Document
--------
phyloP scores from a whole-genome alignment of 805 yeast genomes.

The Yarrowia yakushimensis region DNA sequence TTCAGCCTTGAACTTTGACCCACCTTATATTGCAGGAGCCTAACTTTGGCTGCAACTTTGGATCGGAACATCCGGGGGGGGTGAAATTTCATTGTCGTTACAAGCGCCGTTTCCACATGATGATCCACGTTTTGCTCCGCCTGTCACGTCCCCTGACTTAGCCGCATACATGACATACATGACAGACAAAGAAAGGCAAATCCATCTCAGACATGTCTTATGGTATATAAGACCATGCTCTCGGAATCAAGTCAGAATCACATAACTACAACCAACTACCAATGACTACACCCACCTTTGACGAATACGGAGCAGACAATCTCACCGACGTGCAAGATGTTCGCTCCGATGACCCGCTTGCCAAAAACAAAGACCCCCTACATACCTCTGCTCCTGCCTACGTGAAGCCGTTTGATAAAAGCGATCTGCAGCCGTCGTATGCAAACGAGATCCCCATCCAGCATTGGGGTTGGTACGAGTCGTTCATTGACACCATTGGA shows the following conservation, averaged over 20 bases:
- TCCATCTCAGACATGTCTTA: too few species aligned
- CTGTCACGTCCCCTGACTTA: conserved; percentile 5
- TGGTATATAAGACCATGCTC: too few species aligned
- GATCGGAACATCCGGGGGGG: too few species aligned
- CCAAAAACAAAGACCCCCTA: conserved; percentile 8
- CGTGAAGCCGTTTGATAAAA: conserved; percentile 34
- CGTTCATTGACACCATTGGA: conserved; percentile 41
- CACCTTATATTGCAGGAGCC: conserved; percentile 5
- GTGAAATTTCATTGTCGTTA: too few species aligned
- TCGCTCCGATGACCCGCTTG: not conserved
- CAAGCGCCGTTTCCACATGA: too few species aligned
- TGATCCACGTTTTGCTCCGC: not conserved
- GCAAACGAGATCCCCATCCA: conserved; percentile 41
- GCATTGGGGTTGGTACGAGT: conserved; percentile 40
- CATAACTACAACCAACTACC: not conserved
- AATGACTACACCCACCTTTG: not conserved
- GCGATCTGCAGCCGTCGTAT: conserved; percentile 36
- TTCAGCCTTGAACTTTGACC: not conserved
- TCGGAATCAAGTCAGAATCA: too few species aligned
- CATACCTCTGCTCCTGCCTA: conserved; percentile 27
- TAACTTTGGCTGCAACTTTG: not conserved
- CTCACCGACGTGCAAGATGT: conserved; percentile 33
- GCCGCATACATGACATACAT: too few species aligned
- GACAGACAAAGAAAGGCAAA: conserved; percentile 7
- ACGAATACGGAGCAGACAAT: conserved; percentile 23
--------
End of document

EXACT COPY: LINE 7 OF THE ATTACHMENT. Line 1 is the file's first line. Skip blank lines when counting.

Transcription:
- CCAAAAACAAAGACCCCCTA: conserved; percentile 8